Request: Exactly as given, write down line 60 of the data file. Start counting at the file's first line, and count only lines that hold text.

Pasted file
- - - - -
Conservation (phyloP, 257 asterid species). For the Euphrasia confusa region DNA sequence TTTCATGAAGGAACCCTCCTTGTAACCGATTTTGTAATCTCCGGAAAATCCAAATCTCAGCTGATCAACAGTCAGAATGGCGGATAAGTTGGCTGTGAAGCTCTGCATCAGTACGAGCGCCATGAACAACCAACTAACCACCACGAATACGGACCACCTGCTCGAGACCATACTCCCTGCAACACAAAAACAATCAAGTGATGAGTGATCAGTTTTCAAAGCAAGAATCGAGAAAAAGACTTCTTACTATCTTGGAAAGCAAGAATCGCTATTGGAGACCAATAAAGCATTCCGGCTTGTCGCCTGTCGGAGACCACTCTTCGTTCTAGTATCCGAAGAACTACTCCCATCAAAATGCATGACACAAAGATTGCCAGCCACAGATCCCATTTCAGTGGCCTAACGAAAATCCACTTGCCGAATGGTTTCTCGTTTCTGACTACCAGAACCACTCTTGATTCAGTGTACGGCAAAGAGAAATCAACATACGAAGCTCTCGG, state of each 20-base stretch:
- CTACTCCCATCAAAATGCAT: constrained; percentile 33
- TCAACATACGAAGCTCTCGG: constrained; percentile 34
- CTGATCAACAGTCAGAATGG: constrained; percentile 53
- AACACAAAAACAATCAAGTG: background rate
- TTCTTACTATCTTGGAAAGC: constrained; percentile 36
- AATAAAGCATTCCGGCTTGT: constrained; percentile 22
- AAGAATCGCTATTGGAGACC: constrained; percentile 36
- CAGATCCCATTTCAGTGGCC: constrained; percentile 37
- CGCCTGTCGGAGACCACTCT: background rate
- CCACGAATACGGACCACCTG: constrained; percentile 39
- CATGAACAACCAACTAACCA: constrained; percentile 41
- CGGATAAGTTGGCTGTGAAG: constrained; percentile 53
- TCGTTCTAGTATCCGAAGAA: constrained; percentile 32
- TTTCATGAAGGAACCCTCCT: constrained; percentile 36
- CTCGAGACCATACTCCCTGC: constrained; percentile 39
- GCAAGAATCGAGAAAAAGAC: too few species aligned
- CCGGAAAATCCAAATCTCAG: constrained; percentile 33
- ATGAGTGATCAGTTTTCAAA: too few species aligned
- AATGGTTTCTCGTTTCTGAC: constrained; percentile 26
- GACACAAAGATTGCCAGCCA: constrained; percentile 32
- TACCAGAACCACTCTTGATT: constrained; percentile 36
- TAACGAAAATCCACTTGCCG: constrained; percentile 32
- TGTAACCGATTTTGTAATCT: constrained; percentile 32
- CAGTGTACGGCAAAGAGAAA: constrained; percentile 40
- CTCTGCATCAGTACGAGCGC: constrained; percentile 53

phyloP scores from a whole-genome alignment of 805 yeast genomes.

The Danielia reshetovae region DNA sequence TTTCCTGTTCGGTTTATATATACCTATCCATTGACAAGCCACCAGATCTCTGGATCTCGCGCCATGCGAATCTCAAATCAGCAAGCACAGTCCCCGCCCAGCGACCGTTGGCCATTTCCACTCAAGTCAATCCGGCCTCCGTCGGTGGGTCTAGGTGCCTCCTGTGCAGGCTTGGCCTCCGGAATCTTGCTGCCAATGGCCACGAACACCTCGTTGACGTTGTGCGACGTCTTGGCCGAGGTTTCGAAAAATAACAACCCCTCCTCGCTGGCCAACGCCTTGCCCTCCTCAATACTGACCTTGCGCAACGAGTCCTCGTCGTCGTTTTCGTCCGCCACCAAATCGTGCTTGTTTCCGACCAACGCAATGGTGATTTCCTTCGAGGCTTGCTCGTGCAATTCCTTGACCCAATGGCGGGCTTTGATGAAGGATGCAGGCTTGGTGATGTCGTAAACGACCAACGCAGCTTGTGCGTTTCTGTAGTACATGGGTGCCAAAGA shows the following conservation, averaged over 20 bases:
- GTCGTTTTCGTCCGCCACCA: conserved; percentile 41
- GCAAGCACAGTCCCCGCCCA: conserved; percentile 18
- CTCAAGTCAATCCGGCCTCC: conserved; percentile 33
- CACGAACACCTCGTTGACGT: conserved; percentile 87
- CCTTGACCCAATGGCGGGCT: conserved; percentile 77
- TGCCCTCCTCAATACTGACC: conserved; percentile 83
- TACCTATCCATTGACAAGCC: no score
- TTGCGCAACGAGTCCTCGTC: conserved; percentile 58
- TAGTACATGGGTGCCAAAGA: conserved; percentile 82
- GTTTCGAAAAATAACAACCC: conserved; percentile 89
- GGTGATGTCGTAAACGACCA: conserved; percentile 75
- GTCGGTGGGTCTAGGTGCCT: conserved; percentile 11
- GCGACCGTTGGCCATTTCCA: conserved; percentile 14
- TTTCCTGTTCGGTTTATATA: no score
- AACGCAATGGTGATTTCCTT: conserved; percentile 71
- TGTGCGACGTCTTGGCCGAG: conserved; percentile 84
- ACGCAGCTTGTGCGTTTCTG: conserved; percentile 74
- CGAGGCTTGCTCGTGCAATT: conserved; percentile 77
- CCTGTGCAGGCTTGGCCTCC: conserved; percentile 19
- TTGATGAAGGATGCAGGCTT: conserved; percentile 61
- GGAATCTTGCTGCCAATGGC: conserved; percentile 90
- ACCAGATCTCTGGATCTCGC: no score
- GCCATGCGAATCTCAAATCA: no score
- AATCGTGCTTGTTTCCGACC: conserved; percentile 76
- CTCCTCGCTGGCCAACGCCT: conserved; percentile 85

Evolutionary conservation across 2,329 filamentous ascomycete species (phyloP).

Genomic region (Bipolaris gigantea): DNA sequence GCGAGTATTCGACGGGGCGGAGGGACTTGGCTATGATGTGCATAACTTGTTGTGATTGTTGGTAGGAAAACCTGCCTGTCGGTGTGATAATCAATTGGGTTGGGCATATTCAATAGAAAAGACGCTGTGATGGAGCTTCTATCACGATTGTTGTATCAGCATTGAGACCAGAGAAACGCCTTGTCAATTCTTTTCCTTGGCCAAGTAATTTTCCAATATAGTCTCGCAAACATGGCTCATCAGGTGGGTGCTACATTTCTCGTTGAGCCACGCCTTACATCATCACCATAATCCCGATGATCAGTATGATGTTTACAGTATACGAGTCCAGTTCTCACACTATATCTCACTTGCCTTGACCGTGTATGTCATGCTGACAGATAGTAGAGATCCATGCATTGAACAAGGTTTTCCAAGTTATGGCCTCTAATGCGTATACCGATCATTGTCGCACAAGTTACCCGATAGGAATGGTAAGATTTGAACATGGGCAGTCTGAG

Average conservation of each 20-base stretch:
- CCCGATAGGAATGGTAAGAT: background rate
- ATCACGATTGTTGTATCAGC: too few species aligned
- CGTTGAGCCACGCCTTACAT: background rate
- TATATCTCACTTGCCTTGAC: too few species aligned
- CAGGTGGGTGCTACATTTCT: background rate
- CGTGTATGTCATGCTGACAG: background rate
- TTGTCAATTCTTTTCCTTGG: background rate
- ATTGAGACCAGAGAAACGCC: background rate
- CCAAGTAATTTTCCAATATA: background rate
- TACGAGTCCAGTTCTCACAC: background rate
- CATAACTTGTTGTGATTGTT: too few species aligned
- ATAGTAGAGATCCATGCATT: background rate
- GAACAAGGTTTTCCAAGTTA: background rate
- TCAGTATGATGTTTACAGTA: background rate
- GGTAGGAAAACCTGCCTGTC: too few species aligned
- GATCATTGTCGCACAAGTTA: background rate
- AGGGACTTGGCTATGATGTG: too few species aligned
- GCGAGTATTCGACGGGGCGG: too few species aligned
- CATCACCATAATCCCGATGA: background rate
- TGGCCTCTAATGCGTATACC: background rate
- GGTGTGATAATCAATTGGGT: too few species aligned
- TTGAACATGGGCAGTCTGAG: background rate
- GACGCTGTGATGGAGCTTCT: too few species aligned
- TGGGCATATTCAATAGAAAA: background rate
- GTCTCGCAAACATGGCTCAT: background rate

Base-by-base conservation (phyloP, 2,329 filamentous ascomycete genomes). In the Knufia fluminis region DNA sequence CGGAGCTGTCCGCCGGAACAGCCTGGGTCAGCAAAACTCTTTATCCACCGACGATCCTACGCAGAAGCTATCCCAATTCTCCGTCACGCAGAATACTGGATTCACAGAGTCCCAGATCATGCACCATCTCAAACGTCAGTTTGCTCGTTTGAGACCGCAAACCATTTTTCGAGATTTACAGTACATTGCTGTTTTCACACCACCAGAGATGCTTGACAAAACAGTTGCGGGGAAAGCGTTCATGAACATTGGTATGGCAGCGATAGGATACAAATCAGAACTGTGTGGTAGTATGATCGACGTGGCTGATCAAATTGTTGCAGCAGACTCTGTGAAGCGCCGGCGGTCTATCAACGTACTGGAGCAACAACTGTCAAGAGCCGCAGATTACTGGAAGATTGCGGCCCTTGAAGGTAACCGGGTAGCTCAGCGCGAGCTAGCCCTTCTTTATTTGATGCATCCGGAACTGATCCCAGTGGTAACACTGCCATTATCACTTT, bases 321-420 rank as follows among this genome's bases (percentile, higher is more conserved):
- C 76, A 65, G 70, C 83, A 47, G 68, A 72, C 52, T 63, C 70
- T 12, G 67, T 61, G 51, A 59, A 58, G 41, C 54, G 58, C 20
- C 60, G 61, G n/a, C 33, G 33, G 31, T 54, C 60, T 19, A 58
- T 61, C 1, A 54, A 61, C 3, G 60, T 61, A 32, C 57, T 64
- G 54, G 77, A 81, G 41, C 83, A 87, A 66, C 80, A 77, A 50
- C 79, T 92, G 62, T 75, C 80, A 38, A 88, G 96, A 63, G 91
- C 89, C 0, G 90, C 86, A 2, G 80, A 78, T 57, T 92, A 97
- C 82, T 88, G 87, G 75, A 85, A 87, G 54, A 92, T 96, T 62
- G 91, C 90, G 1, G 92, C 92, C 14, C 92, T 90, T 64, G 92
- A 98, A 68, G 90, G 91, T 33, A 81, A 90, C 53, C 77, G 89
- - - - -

- TATATCTCACTTGCCTTGAC: too few species aligned